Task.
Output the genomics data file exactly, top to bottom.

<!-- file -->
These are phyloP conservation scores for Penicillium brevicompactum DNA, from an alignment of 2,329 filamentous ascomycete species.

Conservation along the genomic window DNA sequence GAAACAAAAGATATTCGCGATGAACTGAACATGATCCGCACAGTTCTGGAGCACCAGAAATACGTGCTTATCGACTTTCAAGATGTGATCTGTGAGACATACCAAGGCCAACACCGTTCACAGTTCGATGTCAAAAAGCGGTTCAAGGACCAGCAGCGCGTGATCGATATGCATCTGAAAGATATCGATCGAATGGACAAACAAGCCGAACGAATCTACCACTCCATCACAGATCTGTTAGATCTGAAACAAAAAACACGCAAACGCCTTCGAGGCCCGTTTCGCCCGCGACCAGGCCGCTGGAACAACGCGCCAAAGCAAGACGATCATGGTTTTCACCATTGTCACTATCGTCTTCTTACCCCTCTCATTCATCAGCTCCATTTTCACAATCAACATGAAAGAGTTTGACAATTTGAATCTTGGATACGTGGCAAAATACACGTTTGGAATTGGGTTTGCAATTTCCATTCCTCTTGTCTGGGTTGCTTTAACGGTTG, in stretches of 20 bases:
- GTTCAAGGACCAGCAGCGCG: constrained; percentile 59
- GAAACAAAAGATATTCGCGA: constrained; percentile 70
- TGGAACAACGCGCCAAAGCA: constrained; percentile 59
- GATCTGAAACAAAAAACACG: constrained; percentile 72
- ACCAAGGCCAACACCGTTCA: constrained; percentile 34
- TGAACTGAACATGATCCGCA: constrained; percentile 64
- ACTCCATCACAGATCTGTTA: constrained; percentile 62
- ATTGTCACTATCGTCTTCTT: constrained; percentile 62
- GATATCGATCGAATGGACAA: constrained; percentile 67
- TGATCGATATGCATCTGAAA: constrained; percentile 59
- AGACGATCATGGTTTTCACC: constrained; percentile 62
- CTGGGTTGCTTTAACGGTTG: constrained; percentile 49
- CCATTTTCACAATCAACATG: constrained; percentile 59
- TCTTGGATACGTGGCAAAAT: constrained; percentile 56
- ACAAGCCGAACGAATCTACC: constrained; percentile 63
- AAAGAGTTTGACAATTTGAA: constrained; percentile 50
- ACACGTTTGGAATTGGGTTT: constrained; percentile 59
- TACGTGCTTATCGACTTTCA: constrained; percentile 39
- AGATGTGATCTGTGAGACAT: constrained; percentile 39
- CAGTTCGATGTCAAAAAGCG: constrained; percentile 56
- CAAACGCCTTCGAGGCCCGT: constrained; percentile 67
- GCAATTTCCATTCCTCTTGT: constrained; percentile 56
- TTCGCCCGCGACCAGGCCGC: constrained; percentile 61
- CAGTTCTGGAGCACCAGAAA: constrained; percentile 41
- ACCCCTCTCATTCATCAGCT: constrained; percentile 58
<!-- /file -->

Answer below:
These are phyloP conservation scores for Penicillium brevicompactum DNA, from an alignment of 2,329 filamentous ascomycete species.

Conservation along the genomic window DNA sequence GAAACAAAAGATATTCGCGATGAACTGAACATGATCCGCACAGTTCTGGAGCACCAGAAATACGTGCTTATCGACTTTCAAGATGTGATCTGTGAGACATACCAAGGCCAACACCGTTCACAGTTCGATGTCAAAAAGCGGTTCAAGGACCAGCAGCGCGTGATCGATATGCATCTGAAAGATATCGATCGAATGGACAAACAAGCCGAACGAATCTACCACTCCATCACAGATCTGTTAGATCTGAAACAAAAAACACGCAAACGCCTTCGAGGCCCGTTTCGCCCGCGACCAGGCCGCTGGAACAACGCGCCAAAGCAAGACGATCATGGTTTTCACCATTGTCACTATCGTCTTCTTACCCCTCTCATTCATCAGCTCCATTTTCACAATCAACATGAAAGAGTTTGACAATTTGAATCTTGGATACGTGGCAAAATACACGTTTGGAATTGGGTTTGCAATTTCCATTCCTCTTGTCTGGGTTGCTTTAACGGTTG, in stretches of 20 bases:
- GTTCAAGGACCAGCAGCGCG: constrained; percentile 59
- GAAACAAAAGATATTCGCGA: constrained; percentile 70
- TGGAACAACGCGCCAAAGCA: constrained; percentile 59
- GATCTGAAACAAAAAACACG: constrained; percentile 72
- ACCAAGGCCAACACCGTTCA: constrained; percentile 34
- TGAACTGAACATGATCCGCA: constrained; percentile 64
- ACTCCATCACAGATCTGTTA: constrained; percentile 62
- ATTGTCACTATCGTCTTCTT: constrained; percentile 62
- GATATCGATCGAATGGACAA: constrained; percentile 67
- TGATCGATATGCATCTGAAA: constrained; percentile 59
- AGACGATCATGGTTTTCACC: constrained; percentile 62
- CTGGGTTGCTTTAACGGTTG: constrained; percentile 49
- CCATTTTCACAATCAACATG: constrained; percentile 59
- TCTTGGATACGTGGCAAAAT: constrained; percentile 56
- ACAAGCCGAACGAATCTACC: constrained; percentile 63
- AAAGAGTTTGACAATTTGAA: constrained; percentile 50
- ACACGTTTGGAATTGGGTTT: constrained; percentile 59
- TACGTGCTTATCGACTTTCA: constrained; percentile 39
- AGATGTGATCTGTGAGACAT: constrained; percentile 39
- CAGTTCGATGTCAAAAAGCG: constrained; percentile 56
- CAAACGCCTTCGAGGCCCGT: constrained; percentile 67
- GCAATTTCCATTCCTCTTGT: constrained; percentile 56
- TTCGCCCGCGACCAGGCCGC: constrained; percentile 61
- CAGTTCTGGAGCACCAGAAA: constrained; percentile 41
- ACCCCTCTCATTCATCAGCT: constrained; percentile 58